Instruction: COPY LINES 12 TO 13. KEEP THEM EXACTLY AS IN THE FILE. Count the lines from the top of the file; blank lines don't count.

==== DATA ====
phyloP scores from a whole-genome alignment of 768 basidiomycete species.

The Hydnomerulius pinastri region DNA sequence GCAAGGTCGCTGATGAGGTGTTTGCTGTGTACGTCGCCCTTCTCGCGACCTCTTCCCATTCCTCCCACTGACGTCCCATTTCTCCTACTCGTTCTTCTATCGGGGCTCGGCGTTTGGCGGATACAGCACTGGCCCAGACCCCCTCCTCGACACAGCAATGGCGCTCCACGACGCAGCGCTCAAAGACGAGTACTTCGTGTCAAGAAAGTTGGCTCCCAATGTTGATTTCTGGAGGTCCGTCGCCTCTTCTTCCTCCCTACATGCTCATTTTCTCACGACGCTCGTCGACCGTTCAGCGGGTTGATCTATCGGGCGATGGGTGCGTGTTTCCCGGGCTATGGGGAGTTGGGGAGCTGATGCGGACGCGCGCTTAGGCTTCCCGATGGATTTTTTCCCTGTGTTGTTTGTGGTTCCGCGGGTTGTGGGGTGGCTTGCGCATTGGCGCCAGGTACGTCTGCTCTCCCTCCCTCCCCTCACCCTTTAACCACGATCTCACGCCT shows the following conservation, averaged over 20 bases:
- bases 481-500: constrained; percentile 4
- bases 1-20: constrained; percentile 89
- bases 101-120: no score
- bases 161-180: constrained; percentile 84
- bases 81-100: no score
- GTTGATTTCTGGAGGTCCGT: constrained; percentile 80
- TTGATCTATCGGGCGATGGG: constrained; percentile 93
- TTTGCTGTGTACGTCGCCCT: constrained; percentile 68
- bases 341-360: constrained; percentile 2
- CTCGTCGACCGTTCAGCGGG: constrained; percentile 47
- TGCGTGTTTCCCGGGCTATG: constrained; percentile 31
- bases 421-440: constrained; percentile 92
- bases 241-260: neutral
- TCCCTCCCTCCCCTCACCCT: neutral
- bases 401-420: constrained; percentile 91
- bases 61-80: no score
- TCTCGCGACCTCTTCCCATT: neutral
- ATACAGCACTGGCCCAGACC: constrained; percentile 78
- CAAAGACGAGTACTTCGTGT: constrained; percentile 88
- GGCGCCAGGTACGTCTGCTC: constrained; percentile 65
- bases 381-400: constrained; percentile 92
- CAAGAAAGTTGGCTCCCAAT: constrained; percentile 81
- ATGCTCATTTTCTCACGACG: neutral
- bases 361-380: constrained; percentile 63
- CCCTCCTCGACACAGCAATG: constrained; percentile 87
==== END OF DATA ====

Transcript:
- CTCGTCGACCGTTCAGCGGG: constrained; percentile 47
- TGCGTGTTTCCCGGGCTATG: constrained; percentile 31